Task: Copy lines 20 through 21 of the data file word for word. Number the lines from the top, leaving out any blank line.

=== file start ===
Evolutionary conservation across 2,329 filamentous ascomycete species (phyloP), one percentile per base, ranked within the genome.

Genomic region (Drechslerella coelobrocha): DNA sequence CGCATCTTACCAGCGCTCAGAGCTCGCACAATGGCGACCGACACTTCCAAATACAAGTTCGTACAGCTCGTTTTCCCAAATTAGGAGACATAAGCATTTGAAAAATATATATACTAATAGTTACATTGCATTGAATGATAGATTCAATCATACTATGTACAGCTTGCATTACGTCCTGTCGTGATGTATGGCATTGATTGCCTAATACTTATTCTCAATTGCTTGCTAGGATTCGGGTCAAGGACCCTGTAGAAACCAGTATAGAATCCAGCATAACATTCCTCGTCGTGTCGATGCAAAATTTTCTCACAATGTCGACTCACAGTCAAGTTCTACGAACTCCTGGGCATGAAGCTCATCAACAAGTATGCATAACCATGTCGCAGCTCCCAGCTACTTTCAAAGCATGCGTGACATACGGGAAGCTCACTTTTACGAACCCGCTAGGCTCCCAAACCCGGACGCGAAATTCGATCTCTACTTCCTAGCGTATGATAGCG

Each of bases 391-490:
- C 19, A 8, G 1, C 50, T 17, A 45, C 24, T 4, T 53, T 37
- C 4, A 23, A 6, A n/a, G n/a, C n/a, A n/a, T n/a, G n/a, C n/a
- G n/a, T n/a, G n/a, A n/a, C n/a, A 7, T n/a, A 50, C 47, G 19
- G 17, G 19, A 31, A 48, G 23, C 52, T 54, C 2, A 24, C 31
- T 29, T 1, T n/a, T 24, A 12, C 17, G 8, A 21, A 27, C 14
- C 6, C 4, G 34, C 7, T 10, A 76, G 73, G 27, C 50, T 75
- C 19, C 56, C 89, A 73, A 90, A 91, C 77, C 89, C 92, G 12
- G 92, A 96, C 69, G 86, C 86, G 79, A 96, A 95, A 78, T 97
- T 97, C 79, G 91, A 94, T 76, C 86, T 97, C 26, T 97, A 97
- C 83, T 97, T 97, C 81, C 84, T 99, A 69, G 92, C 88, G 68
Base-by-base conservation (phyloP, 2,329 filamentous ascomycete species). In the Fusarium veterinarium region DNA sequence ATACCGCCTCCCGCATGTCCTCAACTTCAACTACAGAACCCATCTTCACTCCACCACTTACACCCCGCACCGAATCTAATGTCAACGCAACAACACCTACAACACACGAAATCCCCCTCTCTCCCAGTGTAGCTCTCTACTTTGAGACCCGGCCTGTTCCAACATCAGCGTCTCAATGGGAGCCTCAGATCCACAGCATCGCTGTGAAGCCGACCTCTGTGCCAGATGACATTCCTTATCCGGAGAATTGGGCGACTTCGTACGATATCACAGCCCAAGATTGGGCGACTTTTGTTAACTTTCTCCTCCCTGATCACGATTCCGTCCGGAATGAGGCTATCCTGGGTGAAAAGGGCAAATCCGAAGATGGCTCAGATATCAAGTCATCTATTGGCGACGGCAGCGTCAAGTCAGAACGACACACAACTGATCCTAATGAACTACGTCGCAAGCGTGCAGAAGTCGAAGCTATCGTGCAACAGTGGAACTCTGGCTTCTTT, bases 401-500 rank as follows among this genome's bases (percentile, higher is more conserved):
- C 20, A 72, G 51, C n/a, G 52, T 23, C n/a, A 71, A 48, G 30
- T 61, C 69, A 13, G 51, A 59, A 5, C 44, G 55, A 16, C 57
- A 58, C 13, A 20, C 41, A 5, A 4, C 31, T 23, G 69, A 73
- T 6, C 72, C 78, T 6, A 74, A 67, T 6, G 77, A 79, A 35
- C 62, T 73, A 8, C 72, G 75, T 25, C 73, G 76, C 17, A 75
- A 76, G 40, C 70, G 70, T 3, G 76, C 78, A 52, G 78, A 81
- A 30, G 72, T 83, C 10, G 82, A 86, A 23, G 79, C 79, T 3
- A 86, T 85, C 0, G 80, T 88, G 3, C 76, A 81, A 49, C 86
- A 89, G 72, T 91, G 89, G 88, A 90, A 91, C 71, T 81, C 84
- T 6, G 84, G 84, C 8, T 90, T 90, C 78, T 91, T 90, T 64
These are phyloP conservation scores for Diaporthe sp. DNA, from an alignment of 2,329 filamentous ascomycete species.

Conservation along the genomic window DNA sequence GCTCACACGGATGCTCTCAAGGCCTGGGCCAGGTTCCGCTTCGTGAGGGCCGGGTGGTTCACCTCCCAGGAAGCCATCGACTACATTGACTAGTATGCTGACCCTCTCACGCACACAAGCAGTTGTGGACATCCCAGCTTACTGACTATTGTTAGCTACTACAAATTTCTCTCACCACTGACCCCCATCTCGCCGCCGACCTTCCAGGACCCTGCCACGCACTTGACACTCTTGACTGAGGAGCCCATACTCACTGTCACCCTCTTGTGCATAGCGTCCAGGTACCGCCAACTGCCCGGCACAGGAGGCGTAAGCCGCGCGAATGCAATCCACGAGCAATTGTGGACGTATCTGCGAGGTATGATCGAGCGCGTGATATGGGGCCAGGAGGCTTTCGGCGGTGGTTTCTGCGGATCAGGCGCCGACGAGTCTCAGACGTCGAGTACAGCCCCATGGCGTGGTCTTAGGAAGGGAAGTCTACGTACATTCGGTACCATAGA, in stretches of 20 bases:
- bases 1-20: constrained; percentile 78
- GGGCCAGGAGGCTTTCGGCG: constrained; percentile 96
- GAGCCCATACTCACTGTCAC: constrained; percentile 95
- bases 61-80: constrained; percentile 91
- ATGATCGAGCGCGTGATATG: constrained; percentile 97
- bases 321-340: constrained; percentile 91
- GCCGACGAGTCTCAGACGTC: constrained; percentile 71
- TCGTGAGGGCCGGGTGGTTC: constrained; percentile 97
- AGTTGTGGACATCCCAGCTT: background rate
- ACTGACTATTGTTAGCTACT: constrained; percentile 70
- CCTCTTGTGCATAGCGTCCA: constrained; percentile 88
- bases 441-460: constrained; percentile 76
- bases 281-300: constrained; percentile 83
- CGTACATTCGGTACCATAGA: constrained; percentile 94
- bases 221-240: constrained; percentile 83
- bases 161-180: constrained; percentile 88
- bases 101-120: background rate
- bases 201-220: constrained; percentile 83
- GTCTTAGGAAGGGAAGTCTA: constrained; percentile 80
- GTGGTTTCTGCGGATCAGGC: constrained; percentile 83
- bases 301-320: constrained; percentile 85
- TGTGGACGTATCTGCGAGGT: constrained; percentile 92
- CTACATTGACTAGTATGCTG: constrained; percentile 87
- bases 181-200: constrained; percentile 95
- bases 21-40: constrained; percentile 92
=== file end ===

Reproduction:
- A 76, G 40, C 70, G 70, T 3, G 76, C 78, A 52, G 78, A 81
- A 30, G 72, T 83, C 10, G 82, A 86, A 23, G 79, C 79, T 3